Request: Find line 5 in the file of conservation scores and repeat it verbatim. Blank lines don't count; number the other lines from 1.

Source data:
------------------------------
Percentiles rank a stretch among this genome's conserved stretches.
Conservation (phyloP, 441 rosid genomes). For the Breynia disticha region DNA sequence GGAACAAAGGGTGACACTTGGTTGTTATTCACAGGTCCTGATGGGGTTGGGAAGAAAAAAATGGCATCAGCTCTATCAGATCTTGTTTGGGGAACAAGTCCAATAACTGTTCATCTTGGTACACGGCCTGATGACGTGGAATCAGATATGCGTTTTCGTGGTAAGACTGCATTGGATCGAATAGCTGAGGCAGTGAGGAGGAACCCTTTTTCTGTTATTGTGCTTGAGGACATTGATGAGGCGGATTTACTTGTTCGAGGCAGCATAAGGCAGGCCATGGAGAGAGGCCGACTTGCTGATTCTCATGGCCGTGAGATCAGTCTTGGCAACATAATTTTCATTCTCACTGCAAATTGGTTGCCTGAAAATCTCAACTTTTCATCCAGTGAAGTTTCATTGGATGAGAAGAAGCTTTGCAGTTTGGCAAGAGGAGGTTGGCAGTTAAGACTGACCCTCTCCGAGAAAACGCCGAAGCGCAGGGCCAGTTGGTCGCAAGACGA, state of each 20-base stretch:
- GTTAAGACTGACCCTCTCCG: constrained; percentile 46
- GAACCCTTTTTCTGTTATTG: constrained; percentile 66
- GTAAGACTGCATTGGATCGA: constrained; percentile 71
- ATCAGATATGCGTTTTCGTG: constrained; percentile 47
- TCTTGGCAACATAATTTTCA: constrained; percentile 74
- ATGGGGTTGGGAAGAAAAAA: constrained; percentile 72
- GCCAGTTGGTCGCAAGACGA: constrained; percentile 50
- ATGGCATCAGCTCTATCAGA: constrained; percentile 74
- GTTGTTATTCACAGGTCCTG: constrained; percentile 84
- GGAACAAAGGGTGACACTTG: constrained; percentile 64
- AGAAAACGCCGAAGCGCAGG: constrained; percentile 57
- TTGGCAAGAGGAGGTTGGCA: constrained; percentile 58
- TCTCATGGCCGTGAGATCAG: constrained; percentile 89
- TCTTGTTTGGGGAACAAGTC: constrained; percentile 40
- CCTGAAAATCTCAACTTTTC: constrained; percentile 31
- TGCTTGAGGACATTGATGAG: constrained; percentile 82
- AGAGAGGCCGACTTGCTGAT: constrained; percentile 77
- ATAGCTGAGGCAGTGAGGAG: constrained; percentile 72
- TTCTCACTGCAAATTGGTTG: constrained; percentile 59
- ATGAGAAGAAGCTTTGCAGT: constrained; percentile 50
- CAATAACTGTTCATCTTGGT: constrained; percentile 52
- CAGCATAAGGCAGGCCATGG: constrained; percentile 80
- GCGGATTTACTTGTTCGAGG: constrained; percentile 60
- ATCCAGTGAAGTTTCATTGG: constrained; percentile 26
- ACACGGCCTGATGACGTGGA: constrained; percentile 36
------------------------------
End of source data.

- GTAAGACTGCATTGGATCGA: constrained; percentile 71